A much-anticipated report was recently released outlining the 30×30 plan to conserve 30 percent of U.S. lands and waters by 2030. The Conserving and Restoring America the Beautiful report lays out recommendations for achieving the 30×30 goals. The report was developed by the U.S. Departments of the Interior, Agriculture and Commerce, and the White House Council on Environmental Quality. Eight principles are highlighted in the report as being the cornerstone of taking a collaborative approach to voluntary conservation across the U.S.
“AFBF appreciates that the report acknowledges concerns we have raised and recognizes the oversized contributions of farmers and ranchers to conservation while feeding the world. That recognition must carry through implementation,” American Farm Bureau President Zippy Duvall said in a press release. “The report is a philosophical document that emphasizes important principles such as incentive-based voluntary conservation, protecting personal and property rights and continued ranching on public lands, but it lacks specifics. I had several positive conversations with Secretary Vilsack about 30×30 and we will work with him and his colleagues to ensure the details live up to promises made to protect American agriculture.”
The outline for executing the 30×30 plan is based on feedback gathered in the first 100 days of the Biden Administration. Six areas of emphasis have been identified in the report including increased access for outdoor recreation and establishing more parks and outdoor opportunities. The report calls for better incentivization for voluntary conservation efforts and for supporting Tribally led conservation and restoration priorities. Additionally, the report indicates a need for expanding collaborative initiatives and investment in conservation projects to help create jobs.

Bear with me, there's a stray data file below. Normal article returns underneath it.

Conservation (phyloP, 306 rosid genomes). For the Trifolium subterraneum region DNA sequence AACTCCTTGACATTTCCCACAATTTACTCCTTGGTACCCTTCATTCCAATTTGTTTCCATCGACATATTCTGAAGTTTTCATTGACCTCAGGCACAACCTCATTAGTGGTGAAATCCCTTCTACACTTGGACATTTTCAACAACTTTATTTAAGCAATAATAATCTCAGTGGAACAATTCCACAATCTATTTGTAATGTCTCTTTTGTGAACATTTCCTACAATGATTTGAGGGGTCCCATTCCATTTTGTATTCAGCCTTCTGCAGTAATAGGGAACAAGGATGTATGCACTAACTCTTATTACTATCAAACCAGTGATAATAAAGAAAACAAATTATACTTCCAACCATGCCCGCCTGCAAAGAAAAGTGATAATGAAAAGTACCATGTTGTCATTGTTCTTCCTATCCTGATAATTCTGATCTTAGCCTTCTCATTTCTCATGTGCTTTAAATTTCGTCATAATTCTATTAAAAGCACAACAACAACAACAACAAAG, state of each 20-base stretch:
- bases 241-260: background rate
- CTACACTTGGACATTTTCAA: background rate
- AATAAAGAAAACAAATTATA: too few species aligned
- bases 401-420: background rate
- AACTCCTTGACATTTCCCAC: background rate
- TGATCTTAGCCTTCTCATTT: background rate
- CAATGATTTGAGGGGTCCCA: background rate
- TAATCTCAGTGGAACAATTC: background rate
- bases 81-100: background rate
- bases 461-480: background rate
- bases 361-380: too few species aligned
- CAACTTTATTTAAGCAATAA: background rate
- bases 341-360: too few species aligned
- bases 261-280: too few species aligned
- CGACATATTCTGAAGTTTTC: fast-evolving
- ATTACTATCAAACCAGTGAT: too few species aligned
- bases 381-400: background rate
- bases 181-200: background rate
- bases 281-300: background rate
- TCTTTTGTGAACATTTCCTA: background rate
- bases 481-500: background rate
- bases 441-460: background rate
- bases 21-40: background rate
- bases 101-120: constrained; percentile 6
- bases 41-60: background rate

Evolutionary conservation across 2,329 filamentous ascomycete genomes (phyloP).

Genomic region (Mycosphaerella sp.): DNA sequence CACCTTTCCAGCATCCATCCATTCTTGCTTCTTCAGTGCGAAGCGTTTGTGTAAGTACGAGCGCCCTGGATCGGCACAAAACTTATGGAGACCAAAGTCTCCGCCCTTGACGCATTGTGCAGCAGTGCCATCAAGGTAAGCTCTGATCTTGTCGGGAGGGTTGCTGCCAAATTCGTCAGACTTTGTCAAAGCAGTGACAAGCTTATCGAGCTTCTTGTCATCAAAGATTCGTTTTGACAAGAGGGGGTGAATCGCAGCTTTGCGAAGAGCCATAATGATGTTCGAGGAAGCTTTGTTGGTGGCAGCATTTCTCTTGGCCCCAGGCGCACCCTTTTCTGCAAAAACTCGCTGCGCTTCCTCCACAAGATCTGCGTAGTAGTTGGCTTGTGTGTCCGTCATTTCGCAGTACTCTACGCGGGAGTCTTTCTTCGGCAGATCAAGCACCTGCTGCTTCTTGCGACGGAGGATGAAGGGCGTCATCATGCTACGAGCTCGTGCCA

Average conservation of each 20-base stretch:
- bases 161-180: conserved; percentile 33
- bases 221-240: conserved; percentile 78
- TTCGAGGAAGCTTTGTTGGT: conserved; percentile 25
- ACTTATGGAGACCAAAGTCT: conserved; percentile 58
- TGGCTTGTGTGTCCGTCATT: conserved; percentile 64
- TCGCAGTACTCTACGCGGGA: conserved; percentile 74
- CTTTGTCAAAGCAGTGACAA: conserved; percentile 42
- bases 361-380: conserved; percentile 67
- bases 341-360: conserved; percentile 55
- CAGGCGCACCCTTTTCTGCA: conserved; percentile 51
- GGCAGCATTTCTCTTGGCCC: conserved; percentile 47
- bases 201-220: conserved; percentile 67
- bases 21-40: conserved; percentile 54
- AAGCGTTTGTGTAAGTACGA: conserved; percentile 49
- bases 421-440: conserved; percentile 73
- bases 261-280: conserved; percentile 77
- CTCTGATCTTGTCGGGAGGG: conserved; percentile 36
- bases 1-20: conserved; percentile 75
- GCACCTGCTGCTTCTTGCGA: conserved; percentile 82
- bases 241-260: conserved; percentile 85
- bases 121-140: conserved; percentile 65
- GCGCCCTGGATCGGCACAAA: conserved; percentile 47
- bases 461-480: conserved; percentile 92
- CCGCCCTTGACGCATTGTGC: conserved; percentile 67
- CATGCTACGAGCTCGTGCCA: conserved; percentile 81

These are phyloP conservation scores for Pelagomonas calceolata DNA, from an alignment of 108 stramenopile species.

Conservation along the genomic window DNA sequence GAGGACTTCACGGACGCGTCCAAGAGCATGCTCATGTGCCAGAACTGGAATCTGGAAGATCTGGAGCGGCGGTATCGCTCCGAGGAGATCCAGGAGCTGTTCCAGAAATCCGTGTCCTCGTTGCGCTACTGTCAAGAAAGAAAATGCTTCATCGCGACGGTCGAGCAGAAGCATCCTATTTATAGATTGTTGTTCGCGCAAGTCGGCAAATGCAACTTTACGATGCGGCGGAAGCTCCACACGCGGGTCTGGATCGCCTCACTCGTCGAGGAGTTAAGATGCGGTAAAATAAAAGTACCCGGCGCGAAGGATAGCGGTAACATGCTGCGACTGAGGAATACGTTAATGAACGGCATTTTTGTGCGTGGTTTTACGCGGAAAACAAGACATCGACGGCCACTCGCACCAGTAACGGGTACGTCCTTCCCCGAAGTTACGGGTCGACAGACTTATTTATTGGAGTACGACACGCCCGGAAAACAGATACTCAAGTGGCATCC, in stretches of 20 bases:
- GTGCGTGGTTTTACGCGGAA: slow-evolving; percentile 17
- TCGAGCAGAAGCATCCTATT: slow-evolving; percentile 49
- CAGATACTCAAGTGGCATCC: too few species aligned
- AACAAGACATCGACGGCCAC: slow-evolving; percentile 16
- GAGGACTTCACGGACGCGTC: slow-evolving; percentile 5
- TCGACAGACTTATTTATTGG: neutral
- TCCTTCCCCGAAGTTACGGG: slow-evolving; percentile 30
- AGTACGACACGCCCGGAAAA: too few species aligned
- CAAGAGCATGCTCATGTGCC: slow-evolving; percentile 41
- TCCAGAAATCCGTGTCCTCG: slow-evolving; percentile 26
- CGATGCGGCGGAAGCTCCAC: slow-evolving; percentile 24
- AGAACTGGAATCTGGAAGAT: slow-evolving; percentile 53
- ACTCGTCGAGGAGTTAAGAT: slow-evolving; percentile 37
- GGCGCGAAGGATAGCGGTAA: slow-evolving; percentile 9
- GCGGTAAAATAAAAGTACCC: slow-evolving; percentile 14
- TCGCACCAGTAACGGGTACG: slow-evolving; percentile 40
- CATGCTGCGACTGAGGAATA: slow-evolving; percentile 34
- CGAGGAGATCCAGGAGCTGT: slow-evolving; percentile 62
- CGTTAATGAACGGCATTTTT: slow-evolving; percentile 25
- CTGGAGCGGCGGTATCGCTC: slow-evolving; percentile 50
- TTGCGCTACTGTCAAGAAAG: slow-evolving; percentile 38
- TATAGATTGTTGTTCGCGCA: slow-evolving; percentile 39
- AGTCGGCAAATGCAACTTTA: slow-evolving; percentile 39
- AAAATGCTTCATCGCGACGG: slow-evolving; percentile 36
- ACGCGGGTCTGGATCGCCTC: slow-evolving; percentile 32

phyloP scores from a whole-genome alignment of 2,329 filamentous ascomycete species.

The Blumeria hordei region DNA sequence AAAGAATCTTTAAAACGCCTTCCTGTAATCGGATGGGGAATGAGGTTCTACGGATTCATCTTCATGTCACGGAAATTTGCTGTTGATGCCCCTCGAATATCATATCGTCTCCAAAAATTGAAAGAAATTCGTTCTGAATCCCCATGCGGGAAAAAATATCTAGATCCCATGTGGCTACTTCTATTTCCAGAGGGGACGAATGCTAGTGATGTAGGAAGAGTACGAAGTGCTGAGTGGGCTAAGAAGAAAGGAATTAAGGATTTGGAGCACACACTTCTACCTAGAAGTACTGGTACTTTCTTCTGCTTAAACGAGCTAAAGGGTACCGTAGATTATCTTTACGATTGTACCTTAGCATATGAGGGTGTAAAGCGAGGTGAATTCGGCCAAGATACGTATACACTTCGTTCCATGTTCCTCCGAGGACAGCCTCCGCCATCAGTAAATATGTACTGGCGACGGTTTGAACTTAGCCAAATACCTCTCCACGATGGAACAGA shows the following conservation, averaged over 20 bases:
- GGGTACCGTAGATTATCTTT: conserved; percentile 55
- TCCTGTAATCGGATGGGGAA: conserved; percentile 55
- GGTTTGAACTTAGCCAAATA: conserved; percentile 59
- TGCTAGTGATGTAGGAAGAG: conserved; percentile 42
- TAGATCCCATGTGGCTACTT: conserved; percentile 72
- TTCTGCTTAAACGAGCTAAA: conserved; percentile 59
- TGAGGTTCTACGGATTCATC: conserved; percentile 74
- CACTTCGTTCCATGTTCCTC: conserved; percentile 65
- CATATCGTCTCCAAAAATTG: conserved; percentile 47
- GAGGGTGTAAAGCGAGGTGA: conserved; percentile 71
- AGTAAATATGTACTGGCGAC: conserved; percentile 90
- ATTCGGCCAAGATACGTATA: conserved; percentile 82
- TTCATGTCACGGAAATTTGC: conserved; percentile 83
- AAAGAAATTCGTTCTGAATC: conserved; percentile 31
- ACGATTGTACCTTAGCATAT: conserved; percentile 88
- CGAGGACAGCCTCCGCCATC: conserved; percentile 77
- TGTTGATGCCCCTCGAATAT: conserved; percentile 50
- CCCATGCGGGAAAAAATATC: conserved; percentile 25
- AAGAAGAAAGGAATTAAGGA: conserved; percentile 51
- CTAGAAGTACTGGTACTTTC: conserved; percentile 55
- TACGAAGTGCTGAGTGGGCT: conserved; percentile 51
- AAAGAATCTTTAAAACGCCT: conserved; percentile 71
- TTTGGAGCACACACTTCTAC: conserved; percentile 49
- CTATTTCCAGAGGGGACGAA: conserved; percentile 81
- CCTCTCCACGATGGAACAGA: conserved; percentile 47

“We are pleased to see that the administration is taking seriously that conservation is more than just setting land aside. It is really about how we steward the land. The report suggests they understand that economics matter,” said Western Landowners Alliance Executive Director, Lesli Allison. “Farmers and ranchers need to be able to earn a reasonable livelihood providing the many goods and services that society needs, such as food and fiber, but also things like wildlife habitat and healthy forests.”